Other work in this area includes collaborations on a pregnancy recruited cohort study followed to 4 years with colleagues at University of Melbourne; and a population based study of pelvic floor disorders in Pakistan. The latter has also investigated obstetric fistula. A 5 year NIHR funded programme of work (APPEAL) has just commenced to investigate antenatal prophylactic pelvic floor exercise in the prevention of postnatal incontinence including qualitative developmental work, systematic reviews leading to an RCT.

Epidural analgesia

An earlier two centre RCT (COMET) found low dose mobile epidural techniques resulted in fewer instrumental deliveries than traditional higher dose epidurals and the results (Lancet) credited as showing that the latter technique is no longer justified in routine practice.  However there are still more instrumental births with mobile epidurals than without. A current NIHR funded trial (BUMPES - lead Brocklehurst) of over 3000 women with epidurals has investigated effects of maternal position in 2nd stage labour on mode of delivery. A currently recruiting RCT (RESPITE- lead Wilson) is comparing use of remifentanil versus pethidine. 

FGM Sister Study

 

Study Lead/PI:  Dr Laura Jones

Research Fellows: Emma Danks, Dr Lailah Alidu

Study Coordinator: Dr Joanne Clarke

UoB Co-Applicants: Professor Julie Taylor, Professor Kate Jolly

The Female Genital Mutilation (FGM) Sister Study is a qualitative study exploring the views of FGM survivors, male partners and healthcare professionals on the timing of deinfibulation surgery.

The FGM Sister Study aims to explore and understand (1) the timing preferences for deinfibulation surgery amongst FGM survivors, male partners and healthcare professionals; and (2) how to improve NHS FGM services for type 3 FGM survivors and their families. The study aims will be address in two work packages.

In Work Package 1, we seek to recruit up to 50 women who are FGM survivors, up to 10 male partners and up to 50 healthcare professionals to take part in an interview or discussion group to explore their views on timing preferences for deinfibulation and NHS FGM services.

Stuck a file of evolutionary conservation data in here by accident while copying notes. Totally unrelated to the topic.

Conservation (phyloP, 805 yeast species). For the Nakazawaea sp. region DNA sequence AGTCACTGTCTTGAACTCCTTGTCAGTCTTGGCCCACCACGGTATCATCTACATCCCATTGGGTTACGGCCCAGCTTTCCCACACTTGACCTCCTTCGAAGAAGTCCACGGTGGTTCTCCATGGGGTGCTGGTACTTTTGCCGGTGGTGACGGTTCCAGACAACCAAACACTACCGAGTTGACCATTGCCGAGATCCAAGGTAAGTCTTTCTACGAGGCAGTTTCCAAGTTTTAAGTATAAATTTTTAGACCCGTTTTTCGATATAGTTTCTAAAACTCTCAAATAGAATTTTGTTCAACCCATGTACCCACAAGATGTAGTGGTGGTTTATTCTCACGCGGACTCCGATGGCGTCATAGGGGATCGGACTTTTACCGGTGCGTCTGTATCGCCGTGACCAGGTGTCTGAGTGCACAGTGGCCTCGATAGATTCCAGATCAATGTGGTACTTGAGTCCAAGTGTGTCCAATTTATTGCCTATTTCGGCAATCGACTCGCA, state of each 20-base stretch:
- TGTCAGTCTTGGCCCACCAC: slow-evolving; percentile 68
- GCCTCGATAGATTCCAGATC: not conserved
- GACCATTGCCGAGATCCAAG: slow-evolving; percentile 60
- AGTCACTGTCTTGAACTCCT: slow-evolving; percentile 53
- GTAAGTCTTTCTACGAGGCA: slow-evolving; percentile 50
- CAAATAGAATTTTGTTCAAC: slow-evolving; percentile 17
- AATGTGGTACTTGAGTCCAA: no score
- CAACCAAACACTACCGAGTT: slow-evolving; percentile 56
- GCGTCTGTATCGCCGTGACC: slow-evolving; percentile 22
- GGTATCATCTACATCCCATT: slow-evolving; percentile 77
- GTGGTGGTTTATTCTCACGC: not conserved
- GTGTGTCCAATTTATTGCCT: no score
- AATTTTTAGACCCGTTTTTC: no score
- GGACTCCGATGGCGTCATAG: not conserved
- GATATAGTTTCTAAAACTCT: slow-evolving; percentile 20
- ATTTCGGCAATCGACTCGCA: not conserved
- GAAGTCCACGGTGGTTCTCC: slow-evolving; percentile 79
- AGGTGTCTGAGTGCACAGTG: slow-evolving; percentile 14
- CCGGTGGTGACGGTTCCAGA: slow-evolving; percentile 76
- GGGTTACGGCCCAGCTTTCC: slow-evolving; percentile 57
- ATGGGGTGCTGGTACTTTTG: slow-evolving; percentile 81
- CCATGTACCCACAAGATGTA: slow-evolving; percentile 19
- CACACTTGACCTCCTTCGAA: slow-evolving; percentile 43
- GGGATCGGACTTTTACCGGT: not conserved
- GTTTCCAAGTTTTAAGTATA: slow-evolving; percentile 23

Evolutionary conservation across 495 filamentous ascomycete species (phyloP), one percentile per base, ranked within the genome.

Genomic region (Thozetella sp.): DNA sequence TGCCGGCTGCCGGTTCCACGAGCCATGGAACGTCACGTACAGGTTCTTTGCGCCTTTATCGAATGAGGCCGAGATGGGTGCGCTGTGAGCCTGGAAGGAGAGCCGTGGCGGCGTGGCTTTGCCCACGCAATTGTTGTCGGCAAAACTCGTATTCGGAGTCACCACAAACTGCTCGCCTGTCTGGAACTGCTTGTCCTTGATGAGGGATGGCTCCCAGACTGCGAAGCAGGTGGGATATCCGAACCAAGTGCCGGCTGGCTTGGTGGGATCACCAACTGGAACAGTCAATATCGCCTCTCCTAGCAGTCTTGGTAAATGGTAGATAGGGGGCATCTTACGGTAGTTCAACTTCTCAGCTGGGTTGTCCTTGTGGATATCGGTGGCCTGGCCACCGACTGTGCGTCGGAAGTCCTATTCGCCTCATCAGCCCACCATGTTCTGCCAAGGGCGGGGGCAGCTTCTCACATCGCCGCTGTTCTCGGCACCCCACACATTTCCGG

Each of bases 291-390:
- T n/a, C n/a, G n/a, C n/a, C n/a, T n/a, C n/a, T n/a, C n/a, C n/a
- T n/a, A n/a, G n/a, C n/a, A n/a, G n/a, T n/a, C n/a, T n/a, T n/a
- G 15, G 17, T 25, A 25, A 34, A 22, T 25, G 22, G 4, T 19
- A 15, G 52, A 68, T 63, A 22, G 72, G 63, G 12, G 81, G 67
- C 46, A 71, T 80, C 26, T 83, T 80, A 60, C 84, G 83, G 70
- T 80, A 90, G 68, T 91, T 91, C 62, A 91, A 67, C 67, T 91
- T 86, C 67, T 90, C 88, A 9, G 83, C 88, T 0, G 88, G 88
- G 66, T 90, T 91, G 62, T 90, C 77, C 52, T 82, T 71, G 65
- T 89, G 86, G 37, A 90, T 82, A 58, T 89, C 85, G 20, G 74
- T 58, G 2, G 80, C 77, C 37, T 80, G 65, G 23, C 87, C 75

In Work Package 2, we will hold community engagement and stakeholder events to synthesise the findings of the study and inform best practice and policy recommendations around the timing of deinfibulation and FGM care provision, and identify future actions.

This research is funded by the National Institute of Health Research (NIHR). The views expressed in this publication are those of the author(s) and not necessarily those of the NHS, the National Institute for Health or the Department of Health.

Twitter link: @FGMSisterStudy

Study email: fgmsisterstudy@contacts.bham.ac.uk

Study phone number: 0121 414 3024

Link to National FGM Centre: www.nationalfgmcentre.org.uk

Participant Leaflets:

FGM Sister Study_PIL HCP_6pp DL_screen

FGM Sister Study_PIL Male Partners_6pp DL_screen

FGM Sister Study_PIL Women Survivors_6pp DL_screen


Staff

Principal investigators:
Christine MacArthur, Sara Kenyon, Carole Cummins, Semira Manaseki-Holland

Lecturers/ research fellows:
Sally Bradshaw, Albert Farre, Karen Shaw, Beck Taylor

Research Associates and assistants: 
Rachel Adams

Students: 
Ellie Jones, Buba Manjang, Tolulope Olufunlayo

Administrator:
Anne Walker

Key collaborators from other research groups in IAHR:
Danai Bem, Jonathan Bishop, Karla Hemming, Gavin Rudge